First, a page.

By Cooper Langford
Films to prevent bird collisions with buildings, that is. They’re a lifesaver
By Cooper Langford
For most of the past 40 years, the Convenience Group has been known in the Toronto area as a distributor and dealer of window-film treatments for buildings of various sizes and uses. Its products are manufactured by 3M, and for the most part used to reduce glare and heat loss, and to improve safety and energy efficiency.
Today, however, the company is becoming known for something else: its pioneering work in developing window films to deter bird strikes — the all-toooften fatal collision of birds and buildings. It’s a serious issue. Sitting at the heart of major North American migration routes, the Greater Toronto Area alone sees as many as a million bird deaths a year due to building collisions. Worldwide, the toll is estimated at as many as a billion. But what can be done? For Convenience Group — working through its Feather Friendly Technologies division — a solution has been found in applying films featuring visual markers to the exterior surface of windows, warning birds in flight that there is a solid object ahead.
The company has now applied its films on numerous buildings — including two at the centre of recent lawsuits in the Toronto area over bird strikes. Todd Vogelsberg and Colin MacLeod, spokesmen for Convenience Group, say the results have been impressive, with dramatic drop-offs in the number of collisions being reported.
Convenience Group began working on its film technology 10 years ago, when company president George Turjanica met Michael Mesure, the founder and executive director of Fatal Light Awareness Program (FLAP), an organization working in the Toronto area to promote safe passage for birds. Turjanica “latched onto the idea,” says Vogelsberg, the company’s business development manager, and the project was soon underway.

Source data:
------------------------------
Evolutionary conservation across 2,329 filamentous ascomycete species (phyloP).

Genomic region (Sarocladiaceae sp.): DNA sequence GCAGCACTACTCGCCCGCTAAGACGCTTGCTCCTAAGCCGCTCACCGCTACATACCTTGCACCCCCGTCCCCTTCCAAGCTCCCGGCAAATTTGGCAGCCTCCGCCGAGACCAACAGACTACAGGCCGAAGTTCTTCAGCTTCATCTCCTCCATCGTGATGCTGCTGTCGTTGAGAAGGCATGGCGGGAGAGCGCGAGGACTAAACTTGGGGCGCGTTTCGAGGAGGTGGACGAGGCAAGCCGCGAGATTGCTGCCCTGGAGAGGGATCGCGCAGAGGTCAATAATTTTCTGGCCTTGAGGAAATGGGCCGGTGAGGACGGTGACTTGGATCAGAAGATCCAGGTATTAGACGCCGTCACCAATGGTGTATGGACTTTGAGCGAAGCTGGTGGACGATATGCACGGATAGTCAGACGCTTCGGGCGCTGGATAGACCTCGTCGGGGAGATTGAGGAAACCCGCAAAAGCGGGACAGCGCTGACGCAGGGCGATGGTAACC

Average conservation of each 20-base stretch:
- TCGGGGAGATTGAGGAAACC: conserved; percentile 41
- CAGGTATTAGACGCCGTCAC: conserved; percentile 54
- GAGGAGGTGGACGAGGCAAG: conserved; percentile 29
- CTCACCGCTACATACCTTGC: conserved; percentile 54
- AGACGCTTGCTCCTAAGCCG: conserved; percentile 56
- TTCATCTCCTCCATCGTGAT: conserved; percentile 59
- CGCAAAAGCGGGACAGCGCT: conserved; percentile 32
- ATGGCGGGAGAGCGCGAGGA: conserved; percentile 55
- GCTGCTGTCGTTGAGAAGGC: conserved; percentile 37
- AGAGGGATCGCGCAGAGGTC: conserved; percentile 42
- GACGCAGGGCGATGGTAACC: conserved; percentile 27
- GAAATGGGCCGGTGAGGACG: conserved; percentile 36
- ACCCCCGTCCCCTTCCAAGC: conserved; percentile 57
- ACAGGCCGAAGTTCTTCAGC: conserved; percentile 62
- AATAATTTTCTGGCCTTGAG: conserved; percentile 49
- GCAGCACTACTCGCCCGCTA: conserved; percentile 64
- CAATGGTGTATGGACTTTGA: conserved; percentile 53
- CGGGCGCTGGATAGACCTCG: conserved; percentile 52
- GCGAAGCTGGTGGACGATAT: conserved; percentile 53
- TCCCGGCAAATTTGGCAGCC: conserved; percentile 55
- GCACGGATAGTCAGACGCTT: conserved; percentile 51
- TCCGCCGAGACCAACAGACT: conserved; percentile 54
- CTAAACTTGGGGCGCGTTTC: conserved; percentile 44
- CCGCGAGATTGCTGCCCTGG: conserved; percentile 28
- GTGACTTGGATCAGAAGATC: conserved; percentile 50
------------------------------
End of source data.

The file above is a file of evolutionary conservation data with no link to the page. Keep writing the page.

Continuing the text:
Basing its work on research by U.S. biologist Dan Klem, Convenience Group began developing the first version of its “feather friendly” film. The core idea was simple: since birds don’t distinguish between open sky or ground cover and their reflections in glass, creating a film with markers — visual noise, so to speak — would signal the flight path ahead is not clear. The principle is that same as the vision strips on large windows or glass doors that tell people to watch their step.
Execution, however, was another matter, as the film itself had to meet several criteria. The markers, for example, had to be able to break up reflections of both open sky and ground vegetation to be effective, requiring significant experimentation with contrast and shading. It also had to be unobtrusive so that the film does not block light from entering a building or disrupt views for the people inside.
But the company pressed on and, about five years ago, found its first client in the City of Markham, north of Toronto, which installed an early version of the film on the windows of its city hall. “I remember the day we got the order,” MacLeod recalls. “I thought ‘this is really going to change things.’”
And it has. Since 2007, Convenience Group has continued developing its birdfriendly film, taking the concept through several iterations to optimize the balance between bird-deterrence and user-friendliness, and creating products for both commercial and residential use. (It has also received a patent in the U.S. and is patent pending in Canada.) Most recently, it has been working on techniques to print the visual markers onto glass during the manufacturing process.
Better yet, the idea is catching on across North America as more cities adopt environmental guidelines that include efforts to reduce bird strikes. Inquiries are also coming in from Europe, Vogelsberg says.
That’s good news for anyone concerned about wildlife in urban environments. Most of all, though, it’s excellent news for the birds.